The sequel to the 3rd person perspective 2009 survival horror title, Dead Space 2 continues the story of Isaac Clarke, a spaceship mechanic forced to confront monsters corrupted in body and mind by a bizarre alien artifact. With new creatures and weapons supplementing the return of those from the first game and a whole new environment to explore, it’s an iteration of the franchise that carries on the successes of the previous title.
In Dead Space, contact was lost with the USG Ishimura, a massive mining spaceship. Isaac was dispatched in a search and rescue operation hoping to find his girlfriend Nicole, the chief medical officer on the doomed ship. Upon arrival he found that the ship and mining colony had been overrun by necromorphs, murderous creatures fashioned from the corpses of their previous victims and given life by an alien artifact call The Marker.
Though zombie-like, these creatures are not so easy to destroy. Blasting off a necromorph’s head will only slow it down rather than kill it. To fight these creatures Isaac must dismember them, cutting off arms, legs, claws, tails and spines with mining equipment modified to become weapons.
Isaac fought his way through the monsters, destroyed the marker and uncovered the truth; that Nicole had died and her ghost haunts him in visions. After his escape, Isaac entered a stasis sleep for the long journey home.
As Dead Space 2 begins, Isaac is awoken in the hospital on The Sprawl, a satellite city floating in orbit over Saturn. A new necromorph outbreak has taken place and once again Isaac must fight for his life and band together with a few other survivors as he uncovers the truth behind The Marker, the necromorphs and the Church of Unitology; the powerful religious organization that worships The Marker and its alien originators.
The Good: Weapon balances have been improved and new enemy types have been introduced which add more variety to the combat but without abandoning the comfortable feel of the previous game’s controls. Players of the previous game will enjoy how some of the tools like the stasis beam and the ability to telekinetically throw sharp objects have become effective weapons rather than afterthoughts. New guns like the javelin launcher, capable of pinning a necromorph to a wall and then releasing a shocking blast, will provide some new opportunities for destructive mayhem.
The HUD used for this game is a perfect integration into the world. Rather than have health meters or ammo counters built into the edges of the screen, all that information is found on the character model. Isaac’s current health is displayed on his “RIG,” a computer interface running down his spine. When a weapon is readied it projects its current ammo load as a floating hologram. This integration of information helps with the player’s immersion.
Environments are much more varied. In the first Dead Space title the action took place entirely on board industrial mining vessels with a sci-fi gothic look and feel. Now on the Sprawl Isaac faces necromorphs in the apartment blocks, the Unitologist cathedral, the mining levels, the solar array and even the station’s elementary school. There’s also a return to a familiar location from the first game.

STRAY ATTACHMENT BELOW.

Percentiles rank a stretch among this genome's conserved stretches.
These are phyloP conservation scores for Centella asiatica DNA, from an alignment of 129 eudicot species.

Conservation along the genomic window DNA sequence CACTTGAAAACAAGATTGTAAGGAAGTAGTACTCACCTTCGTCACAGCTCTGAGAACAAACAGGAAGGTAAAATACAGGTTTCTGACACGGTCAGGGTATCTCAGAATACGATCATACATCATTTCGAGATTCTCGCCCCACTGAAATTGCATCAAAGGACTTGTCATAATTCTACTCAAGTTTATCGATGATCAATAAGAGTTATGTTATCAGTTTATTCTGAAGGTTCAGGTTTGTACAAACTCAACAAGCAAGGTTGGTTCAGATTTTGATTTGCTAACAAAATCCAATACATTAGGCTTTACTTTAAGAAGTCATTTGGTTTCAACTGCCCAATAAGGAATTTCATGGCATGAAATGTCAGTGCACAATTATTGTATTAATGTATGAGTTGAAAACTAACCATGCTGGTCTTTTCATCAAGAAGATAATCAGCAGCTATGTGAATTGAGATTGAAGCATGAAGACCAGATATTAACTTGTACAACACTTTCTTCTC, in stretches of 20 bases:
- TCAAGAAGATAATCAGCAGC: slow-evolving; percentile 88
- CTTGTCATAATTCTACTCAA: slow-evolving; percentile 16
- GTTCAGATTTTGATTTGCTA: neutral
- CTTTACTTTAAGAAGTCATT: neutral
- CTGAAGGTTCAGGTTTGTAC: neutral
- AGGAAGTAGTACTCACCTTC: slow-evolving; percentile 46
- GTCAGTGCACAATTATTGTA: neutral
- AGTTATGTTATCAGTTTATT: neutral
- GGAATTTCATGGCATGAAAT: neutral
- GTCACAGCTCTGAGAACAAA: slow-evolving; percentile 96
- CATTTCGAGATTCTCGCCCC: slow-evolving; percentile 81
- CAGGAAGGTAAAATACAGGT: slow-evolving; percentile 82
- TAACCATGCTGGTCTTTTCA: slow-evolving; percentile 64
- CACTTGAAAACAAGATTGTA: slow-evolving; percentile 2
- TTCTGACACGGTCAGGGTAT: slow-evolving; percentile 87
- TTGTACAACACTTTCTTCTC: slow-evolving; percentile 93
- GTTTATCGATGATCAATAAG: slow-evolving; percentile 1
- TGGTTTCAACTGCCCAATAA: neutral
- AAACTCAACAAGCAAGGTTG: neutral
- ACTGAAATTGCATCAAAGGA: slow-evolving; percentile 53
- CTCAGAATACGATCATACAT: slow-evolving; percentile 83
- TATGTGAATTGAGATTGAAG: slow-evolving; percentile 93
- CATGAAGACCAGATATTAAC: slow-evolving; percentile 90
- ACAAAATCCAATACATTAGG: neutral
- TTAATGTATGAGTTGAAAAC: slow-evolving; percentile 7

Much like a good movie, a video game needs the proper pacing and Dead Space does a good job of keeping the player moving forward while not feeling restrictive. There is a definite set path but the game rewards exploring side alleys with hidden caches of supplies and text and audio logs left behind by the other residents of the sprawl that fill in the story around the necromorph outbreak. The feelings of horror and dread come not simply from jump scare tactics of bodies falling out of lockers or necromorphs leaping through ventilation ducts. There is also the constant worry of managing resources as it’s necessary to make each bullet count. There’s nothing more horrifying in a survival game than to be startled by a monster and fire off half your ammo in panic before killing your attacker. After all, there could be something much worse waiting just around the corner.
The Bad: Though a lot of work has been done to keep combat varied, there are still segments of the game that will feel repetitive, breaking down into a pattern of kneecap, elbow, elbow shots with the basic weapon. Though these fights are less common than they were in the first game, it may still be a distraction to some players.
The physics effects and flying body parts can, at times become comical. The use of the havok engine means that corpses and objects will scatter about in a “realistic” fashion but this sometimes results in bits and pieces rolling end over end or rebounding off walls like a superball. On one occasion, a monster’s severed hand balanced on the point of its thumb and slowly revolved like a top. In a game all about chopping the monsters into pieces and stomping on their corpses it is inevitable that a player will encounter these bizarre and distracting effects.
Would I recommend this game? Absolutely. This game is a refinement of all the things that made its prequel so good. It’s a terrifying thrill ride full of surprising twists and visuals both beautiful and revolting. Fans of sci-fi horror like Event Horizon, Pandorum, and Alien will find a lot to love and even if you don’t play it yourself, find someone else who does and watch it over their shoulder.
Does it pass the Bechdel? No. There are few voiced characters and the female characters never interact.
crowbait: I’ve been a big fan of this IP, having repeatedly played the first game as well as the prequel title Extraction on the Wii, read both the novel and the graphic novel and seen the animated prequel film. I’m even playing a cut down version of the game on the iPhone! I’m glad to see that this new iteration lives up to the promise of the original Dead Space. Now, if only the rest of the franchise material could be so good . . . Ignition. Aftermath.